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Digital Single Market

Tim Johnson


Japan, United Kingdom

Fieldfisher issued a report on the DSM following the EU Commission's objective to streamline EU Copyright Law.

Fieldfisher issued a report on the DSM following the EU Commission's objective to streamline EU Copyright Law. The report was based on feedback from our Media Crammer session on 3 February 2015. Attendees included representatives of TV broadcasters, film producers, intermediaries and others, all with different takes on the EU Commission’s agenda. The results from the survey were fascinating, with the following being the highlights:

  • 78% of attendees believe the market should be left to address any need for reform: they would like to create and foster industry initiatives where market operators can experiment with new business models and respond to the fast moving evolution of the digital market place.
  • A substantial majority were against a single unitary copyright title, to substitute the current systems of national copyright titles.
  • 70% believe geo-blocking in the online distribution of audio-visual content is necessary, saying restrictions on territorial licensing would be a hindrance to business models, jobs and diversity of content in the industry.

In summary, it appears that the creative industries are concerned that reform of the kind advocated by the Commission may disrupt the market conditions required to enable a healthy environment for the creation of high quality content.

For further information from the survey and to download the report itself, please follow this link:

A Perspective by Fieldfisher - Copyright and the Single Digital Market

As anticipated by the report, the Commission released its Communication entitled "A Digital Single Market Strategy for Europe" on 6 May 2015. Announcing the Commission's DSM Strategy, Jean-Claude Juncker repeated his vision of "pan-European…digital services that cross borders…"

The Commission's Communication is a strategy paper, so is short on specific detail, but gives a clear roadmap for the direction its initiatives will take.

It covers a wide range of initiatives, from consumer protection to digital infrastructure and, of course, the breaking down of geographic barriers. They are grouped on what the Commission refers to as three "pillars": better access, creating conditions for digital networks and services to flourish and maximising growth.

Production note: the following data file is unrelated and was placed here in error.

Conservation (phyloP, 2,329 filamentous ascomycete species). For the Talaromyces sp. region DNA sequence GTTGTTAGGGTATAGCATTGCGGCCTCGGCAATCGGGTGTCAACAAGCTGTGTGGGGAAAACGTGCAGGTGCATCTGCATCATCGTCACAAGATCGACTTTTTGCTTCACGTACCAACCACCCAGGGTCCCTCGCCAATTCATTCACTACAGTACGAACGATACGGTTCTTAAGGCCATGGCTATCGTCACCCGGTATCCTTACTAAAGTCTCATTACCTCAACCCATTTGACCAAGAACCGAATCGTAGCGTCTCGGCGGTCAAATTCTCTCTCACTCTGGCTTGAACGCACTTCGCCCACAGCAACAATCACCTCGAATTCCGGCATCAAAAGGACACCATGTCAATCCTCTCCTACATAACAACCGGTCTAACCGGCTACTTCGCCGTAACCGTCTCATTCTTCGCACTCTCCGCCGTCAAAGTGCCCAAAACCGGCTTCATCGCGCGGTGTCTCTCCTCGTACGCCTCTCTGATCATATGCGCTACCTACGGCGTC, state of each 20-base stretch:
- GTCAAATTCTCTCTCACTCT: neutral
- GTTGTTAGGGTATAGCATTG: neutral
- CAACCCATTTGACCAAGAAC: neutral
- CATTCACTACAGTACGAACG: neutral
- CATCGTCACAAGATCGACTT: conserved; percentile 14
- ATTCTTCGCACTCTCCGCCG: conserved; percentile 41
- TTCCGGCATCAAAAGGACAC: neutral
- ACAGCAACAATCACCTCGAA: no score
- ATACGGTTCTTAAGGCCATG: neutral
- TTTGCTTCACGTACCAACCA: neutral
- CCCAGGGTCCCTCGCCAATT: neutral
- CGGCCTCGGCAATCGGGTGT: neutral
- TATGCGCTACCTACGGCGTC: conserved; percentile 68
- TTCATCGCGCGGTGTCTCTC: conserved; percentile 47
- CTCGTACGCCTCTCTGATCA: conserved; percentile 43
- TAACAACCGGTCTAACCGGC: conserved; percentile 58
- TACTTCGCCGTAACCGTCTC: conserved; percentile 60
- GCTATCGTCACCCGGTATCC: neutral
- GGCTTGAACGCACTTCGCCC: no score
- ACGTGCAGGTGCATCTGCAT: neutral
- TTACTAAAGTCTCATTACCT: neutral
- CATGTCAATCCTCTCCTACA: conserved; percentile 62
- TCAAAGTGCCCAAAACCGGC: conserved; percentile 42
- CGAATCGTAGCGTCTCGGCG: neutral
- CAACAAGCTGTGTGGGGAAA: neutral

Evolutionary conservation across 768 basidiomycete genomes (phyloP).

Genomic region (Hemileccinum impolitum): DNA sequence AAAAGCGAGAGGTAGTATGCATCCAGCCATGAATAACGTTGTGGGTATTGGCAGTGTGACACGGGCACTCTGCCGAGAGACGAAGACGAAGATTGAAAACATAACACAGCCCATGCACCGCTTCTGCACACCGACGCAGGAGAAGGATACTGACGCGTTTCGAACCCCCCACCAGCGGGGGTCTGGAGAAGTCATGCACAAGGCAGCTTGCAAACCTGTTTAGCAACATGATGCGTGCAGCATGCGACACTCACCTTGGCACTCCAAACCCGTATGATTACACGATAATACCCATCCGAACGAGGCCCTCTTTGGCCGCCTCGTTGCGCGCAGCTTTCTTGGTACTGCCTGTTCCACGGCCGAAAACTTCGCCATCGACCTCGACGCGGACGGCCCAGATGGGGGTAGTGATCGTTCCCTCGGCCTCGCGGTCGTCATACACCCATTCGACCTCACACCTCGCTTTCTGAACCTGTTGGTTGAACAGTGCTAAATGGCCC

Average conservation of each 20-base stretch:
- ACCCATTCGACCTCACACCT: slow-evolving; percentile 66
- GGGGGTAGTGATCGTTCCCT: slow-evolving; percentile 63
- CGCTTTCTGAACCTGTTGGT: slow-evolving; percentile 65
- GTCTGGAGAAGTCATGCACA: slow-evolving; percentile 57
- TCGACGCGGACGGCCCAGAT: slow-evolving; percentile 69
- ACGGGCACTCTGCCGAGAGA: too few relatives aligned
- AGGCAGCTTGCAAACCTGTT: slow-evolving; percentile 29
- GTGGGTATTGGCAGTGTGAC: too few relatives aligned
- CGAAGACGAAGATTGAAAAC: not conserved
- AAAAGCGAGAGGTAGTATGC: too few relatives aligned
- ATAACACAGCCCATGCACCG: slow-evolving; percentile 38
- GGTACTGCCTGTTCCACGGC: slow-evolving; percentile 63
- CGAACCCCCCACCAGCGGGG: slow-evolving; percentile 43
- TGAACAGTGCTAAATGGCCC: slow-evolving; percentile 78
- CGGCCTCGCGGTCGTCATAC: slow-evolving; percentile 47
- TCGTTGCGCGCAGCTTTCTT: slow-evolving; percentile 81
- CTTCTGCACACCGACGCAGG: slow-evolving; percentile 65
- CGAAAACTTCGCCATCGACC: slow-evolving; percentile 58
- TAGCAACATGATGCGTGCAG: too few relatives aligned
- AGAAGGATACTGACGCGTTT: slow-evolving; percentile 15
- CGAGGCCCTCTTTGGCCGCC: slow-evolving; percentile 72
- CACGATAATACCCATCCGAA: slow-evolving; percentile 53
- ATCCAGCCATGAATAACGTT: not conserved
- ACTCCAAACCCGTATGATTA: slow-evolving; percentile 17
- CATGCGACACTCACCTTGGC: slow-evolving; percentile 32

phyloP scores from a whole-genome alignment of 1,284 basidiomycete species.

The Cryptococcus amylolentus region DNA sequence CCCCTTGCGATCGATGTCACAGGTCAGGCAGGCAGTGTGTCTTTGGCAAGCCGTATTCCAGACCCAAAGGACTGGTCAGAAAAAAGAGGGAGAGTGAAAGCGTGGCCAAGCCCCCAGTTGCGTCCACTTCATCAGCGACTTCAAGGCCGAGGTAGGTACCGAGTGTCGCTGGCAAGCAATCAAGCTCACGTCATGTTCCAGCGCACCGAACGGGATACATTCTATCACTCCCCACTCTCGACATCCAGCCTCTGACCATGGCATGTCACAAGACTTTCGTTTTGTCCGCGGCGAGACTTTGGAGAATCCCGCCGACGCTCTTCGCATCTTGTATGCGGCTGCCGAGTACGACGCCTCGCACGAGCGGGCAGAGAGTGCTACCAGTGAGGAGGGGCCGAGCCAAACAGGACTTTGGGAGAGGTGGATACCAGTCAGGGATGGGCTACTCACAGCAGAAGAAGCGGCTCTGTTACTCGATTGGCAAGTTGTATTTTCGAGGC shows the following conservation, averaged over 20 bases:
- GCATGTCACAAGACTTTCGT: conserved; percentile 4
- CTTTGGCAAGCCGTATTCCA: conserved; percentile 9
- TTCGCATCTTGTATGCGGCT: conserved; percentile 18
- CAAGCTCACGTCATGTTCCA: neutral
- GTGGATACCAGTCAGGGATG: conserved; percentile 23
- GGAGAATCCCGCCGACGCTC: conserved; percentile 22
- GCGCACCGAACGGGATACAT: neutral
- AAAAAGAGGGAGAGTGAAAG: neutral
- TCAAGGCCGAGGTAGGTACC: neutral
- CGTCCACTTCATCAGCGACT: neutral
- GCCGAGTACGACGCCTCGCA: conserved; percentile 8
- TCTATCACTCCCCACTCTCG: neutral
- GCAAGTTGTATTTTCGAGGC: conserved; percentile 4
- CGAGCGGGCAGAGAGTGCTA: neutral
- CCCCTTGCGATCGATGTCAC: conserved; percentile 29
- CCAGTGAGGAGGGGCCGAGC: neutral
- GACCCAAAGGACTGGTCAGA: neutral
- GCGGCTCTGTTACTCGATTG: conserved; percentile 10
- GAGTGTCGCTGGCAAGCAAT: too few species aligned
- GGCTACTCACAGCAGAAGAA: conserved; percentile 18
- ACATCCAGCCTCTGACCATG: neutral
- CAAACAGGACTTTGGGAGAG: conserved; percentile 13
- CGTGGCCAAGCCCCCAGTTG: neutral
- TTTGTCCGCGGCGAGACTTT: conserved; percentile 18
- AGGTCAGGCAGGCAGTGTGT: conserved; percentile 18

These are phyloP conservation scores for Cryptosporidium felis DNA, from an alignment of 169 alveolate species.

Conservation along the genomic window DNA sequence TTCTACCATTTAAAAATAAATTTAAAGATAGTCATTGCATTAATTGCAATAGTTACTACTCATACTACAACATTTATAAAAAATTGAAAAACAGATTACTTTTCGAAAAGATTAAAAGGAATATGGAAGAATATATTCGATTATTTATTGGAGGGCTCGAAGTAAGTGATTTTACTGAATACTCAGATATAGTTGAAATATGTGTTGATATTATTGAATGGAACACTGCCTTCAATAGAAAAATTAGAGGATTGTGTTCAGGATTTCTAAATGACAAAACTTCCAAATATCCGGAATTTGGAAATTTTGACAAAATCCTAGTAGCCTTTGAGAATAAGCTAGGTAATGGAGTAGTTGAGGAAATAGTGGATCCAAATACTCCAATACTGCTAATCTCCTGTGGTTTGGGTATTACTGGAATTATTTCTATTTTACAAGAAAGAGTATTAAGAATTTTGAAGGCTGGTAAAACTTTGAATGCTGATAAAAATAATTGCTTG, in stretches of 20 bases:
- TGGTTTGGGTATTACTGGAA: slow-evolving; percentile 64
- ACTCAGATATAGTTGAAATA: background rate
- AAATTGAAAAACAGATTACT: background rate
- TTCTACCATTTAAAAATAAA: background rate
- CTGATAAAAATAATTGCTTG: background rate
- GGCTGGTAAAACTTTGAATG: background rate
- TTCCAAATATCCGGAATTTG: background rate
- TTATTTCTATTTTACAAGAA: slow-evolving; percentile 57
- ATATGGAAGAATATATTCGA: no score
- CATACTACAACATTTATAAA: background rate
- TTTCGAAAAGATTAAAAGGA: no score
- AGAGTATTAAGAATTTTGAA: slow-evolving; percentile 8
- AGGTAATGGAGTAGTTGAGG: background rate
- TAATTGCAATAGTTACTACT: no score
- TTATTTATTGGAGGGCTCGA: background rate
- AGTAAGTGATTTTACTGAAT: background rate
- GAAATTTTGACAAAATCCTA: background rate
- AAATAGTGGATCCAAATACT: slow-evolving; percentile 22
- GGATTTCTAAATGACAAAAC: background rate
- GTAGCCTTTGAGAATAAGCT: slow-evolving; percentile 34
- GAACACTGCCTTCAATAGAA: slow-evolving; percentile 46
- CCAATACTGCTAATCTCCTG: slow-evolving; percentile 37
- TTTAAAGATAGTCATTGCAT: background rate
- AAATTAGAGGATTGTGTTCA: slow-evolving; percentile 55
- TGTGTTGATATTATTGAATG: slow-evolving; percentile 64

Almost all the initiatives will have an impact on the media sector: for example initiatives to drive digital infrastructure will have the indirect benefit of allowing greater and faster access to media content across Europe, enhancing the media sector's online audience. 

In terms of specific initiatives that directly affect the media sector, the Communication reiterates the Commission's view that unfair discrimination against consumers when they try to access content online in the EU needs to be prevented (and that this discrimination can come in the form of geographical location), with a promise this year to make a proposal covering harmonised EU rules for online purchases of digital content and to make legislative proposals in the first half of 2016 to end unjustified geo-blocking. 

The Commission also indicates its desire for a more harmonised copyright regime "which provides incentives to create and invest while allowing transmission and consumption of content across borders" indicating that it will make legislative proposals before the end of 2015. This will include addressing the portability of legally purchased online services and ensuring cross-border access to legally purchased online services, although the Communication adds the following qualification: "whilst respecting the value of rights in the audiovisual sector."  The Commission will also look at extending the Cable and Satellite Directive (which addresses copyright in relation to cross border transmissions) to online transmissions and examine whether changes are needed to the way in which the Audiovisual Media Services Directive applies to traditional and new media services.

Whilst being wary of measures that might undermine the existing economic model for content licensing in Europe, industry players may take some comfort from the fact that the Commission accepts that there could be some cases of justified geo-blocking and that there is a balance to be struck between greater access and the incentives to create and invest. They might also take comfort from phrases such as "whilst respecting the value of rights" and Gunther Oettinger's (Commissioner for the Digital Economy and Society) comment that the proposals will balance "interests of consumers and industry".

One measure that will likely be music to the ears of many media sector businesses will be the commitment before the end of 2015 to review the need to improve measures to tackle illegal content on the internet.

In summary, the Strategy continues a direction of travel already sign-posted in previous statements and comments from the Commission, but does, at least, seem to leave open the opportunity to make the case for protecting legitimate business interests to some degree in the process of freeing up the digital market. All interested parties should ensure they engage actively in the Commission's consultation process.

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